This blog is a way for me to communicate with users and potential adopters of my anatomy and physiology textbook, The Human Body in Health & Disease. In coming months, look for brief articles that explain the learning theory behind our ...

 

[H&D] Here's the Scoop!

This blog is a way for me to communicate with users and potential adopters of my anatomy and physiology textbook, The Human Body in Health & Disease.

In coming months, look for brief articles that explain the learning theory behind our textbook's features and design. I'll alert you to changes to each new edition—and the rationale behind them. There will be behind-the-scenes information about how the book is created. I'll describe best practices in using the textbook in your course, with your students.

To start the ball rolling, I'll tell you about that crazy image on the cover of the new 7th edition due out in February 2017.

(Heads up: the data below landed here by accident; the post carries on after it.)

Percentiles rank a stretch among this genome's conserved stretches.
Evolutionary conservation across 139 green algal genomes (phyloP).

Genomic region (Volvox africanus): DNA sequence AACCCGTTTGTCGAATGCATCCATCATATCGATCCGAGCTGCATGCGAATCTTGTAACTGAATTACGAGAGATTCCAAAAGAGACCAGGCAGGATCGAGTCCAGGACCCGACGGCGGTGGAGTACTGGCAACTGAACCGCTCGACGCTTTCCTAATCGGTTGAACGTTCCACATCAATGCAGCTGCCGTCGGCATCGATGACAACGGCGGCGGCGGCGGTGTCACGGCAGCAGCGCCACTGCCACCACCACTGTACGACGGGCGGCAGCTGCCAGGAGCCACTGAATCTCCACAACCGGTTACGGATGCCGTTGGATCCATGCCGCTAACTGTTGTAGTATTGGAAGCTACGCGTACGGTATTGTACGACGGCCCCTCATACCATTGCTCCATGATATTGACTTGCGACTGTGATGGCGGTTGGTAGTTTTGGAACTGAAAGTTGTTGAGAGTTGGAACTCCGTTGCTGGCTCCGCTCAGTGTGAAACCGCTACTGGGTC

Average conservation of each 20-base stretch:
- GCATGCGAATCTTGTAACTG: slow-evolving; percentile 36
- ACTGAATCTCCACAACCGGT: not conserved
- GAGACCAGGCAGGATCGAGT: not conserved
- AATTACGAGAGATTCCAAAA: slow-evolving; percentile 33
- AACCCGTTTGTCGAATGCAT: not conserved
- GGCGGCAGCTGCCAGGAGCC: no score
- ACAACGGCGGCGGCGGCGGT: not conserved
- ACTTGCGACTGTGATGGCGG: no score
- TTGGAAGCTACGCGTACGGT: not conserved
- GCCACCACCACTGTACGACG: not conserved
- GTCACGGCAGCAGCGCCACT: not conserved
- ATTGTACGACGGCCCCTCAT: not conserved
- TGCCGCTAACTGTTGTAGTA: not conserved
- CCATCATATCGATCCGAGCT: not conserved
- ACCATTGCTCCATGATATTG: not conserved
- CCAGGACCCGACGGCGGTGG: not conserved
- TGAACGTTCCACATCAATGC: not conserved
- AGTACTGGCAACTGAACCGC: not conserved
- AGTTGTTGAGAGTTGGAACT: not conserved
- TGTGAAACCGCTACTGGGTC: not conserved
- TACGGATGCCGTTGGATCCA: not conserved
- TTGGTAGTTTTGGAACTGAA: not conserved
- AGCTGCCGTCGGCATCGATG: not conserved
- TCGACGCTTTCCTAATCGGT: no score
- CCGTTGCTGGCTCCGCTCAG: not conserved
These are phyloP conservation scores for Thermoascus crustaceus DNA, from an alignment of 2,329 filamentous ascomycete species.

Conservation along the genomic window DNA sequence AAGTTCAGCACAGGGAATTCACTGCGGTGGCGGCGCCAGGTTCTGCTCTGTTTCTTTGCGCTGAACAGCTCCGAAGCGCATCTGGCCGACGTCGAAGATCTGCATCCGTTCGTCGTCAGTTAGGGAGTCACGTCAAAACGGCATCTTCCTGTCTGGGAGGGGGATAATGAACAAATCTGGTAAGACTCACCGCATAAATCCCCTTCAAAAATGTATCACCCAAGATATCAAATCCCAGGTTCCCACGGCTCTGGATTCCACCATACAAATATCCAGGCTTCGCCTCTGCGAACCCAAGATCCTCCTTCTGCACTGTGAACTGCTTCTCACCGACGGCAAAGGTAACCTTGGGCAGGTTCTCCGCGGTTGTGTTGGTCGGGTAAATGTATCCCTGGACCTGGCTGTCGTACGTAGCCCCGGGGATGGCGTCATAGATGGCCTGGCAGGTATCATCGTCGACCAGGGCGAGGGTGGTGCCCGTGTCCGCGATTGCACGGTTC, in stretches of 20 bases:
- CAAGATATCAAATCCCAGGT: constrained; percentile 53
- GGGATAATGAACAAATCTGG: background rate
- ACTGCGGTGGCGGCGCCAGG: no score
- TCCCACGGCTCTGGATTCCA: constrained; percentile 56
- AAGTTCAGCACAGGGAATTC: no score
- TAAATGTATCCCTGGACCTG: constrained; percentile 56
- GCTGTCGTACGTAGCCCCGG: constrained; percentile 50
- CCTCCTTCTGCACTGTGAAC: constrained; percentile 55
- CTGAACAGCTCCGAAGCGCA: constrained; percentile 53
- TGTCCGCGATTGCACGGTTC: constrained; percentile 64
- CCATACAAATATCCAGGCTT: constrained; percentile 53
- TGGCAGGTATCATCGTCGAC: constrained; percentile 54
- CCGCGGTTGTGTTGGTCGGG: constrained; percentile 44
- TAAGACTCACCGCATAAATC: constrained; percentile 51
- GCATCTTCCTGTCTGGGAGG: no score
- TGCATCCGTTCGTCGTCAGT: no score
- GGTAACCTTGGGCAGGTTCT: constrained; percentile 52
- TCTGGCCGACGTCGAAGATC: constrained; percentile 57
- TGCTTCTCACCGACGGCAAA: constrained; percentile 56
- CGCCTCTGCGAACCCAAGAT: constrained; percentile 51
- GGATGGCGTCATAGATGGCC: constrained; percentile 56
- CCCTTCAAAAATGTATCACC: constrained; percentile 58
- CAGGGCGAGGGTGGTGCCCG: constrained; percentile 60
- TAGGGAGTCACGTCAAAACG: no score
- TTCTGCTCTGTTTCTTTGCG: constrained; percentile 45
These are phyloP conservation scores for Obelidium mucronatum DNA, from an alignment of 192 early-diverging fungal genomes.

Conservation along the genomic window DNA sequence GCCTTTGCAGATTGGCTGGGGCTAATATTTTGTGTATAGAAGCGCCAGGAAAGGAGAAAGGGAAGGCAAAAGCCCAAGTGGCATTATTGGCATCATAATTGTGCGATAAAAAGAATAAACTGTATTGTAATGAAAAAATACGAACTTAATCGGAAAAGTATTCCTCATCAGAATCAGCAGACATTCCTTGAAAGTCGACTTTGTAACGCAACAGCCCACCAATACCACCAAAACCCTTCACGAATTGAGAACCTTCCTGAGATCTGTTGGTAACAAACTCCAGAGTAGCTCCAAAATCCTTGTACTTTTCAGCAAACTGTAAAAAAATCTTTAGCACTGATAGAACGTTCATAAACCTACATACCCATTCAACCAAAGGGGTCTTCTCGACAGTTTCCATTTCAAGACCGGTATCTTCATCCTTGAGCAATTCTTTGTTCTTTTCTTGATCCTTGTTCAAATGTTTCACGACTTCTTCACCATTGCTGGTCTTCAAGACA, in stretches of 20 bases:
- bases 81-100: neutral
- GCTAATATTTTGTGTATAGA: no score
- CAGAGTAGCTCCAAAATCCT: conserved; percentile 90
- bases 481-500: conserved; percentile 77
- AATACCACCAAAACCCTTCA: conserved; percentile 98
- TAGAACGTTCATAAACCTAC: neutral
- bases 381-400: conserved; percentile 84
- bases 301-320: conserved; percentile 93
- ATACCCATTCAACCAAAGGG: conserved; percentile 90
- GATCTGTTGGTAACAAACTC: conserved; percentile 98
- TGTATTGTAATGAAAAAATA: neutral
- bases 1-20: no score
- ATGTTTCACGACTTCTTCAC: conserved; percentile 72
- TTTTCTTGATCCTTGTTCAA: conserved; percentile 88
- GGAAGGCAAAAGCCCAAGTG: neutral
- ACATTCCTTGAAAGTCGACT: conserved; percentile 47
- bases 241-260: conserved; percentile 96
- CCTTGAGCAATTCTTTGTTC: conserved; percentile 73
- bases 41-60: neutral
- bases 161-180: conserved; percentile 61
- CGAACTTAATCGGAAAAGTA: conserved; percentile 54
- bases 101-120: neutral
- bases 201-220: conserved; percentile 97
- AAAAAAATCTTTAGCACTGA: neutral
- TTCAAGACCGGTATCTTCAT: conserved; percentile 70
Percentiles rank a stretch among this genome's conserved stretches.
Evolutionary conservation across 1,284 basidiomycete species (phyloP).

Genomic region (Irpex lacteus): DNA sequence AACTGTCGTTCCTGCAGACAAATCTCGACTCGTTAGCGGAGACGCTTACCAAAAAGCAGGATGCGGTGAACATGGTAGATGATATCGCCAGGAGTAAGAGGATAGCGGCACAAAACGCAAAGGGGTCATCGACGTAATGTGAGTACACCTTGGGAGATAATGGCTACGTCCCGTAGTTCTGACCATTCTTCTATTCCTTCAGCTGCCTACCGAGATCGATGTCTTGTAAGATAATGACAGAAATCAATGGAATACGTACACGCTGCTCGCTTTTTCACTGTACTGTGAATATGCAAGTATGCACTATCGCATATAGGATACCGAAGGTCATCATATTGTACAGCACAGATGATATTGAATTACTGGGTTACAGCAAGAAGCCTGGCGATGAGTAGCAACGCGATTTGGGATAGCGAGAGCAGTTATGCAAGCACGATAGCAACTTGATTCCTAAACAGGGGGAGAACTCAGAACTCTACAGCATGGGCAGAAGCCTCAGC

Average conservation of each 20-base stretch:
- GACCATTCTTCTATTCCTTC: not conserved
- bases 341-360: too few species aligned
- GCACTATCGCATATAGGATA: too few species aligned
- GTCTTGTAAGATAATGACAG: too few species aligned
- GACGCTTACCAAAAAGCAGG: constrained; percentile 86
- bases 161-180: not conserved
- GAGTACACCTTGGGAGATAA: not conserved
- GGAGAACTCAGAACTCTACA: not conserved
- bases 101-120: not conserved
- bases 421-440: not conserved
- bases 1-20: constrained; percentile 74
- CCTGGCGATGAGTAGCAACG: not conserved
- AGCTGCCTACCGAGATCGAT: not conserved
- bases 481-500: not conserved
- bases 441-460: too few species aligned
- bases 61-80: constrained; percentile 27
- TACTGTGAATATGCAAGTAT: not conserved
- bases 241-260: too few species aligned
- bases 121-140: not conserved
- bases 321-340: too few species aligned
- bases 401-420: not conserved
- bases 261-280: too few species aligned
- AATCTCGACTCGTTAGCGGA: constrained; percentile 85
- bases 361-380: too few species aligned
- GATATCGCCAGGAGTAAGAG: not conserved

It's a scanning electron micrograph (SEM) of methicillin-resistant Staphylococcus aureus—often called MRSA (MER-sah). The image has false color added, rendering the MRSA organisms as a golden yellow.  The large, reddish, blob-like structure is the remains of a dead human neutrophil.

The image was selected for several reasons. We wanted a dramatic but "real" photo as the main image.  We looked for something from the human body, but also were interested in reflecting the "disease" and related clinical aspects of the textbook's content.  MRSA is an important pathogenic bacterium in human medicine, and this micrograph shows the damage to human cells that it can wreak in the human body.

An interesting classroom or online discussion exercise to ask students what it looks like to them. When the answer is discovered, ask students what they already know about bacterial infections—and MRSA in particular.  This may serve as part of your first-day class activities to generate interest and interaction among a new group of learners!

Photo: NIAID

          
 
 

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